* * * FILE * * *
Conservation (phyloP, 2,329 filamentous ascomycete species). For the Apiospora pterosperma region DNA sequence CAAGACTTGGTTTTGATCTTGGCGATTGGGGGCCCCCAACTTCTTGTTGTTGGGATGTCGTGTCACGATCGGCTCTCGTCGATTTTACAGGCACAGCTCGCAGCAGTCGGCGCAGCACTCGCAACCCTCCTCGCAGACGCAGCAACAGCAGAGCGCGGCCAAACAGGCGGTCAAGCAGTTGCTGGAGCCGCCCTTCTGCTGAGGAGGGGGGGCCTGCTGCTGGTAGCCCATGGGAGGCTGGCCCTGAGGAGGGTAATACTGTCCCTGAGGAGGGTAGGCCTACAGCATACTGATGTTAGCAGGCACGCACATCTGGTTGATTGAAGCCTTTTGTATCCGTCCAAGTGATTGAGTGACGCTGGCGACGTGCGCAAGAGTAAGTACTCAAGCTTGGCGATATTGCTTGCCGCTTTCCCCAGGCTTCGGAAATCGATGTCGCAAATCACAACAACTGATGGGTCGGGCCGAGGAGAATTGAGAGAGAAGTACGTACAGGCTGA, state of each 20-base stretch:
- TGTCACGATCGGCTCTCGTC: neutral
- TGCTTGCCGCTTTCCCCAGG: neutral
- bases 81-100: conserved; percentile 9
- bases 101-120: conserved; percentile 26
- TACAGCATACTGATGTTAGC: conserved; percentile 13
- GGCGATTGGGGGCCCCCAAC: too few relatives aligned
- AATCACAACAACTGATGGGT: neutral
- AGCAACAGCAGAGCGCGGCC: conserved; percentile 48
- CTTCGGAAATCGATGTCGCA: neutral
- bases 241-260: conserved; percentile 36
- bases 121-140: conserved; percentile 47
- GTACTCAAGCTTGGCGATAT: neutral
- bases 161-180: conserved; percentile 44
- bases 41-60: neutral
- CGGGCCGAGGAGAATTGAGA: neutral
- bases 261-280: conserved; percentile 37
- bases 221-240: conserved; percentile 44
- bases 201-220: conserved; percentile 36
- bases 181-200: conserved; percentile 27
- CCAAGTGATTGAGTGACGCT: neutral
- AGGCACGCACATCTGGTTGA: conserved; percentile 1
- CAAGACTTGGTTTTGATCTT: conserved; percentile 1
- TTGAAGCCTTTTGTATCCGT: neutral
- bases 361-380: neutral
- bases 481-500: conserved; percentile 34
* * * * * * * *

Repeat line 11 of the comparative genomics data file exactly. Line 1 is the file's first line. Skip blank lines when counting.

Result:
- bases 241-260: conserved; percentile 36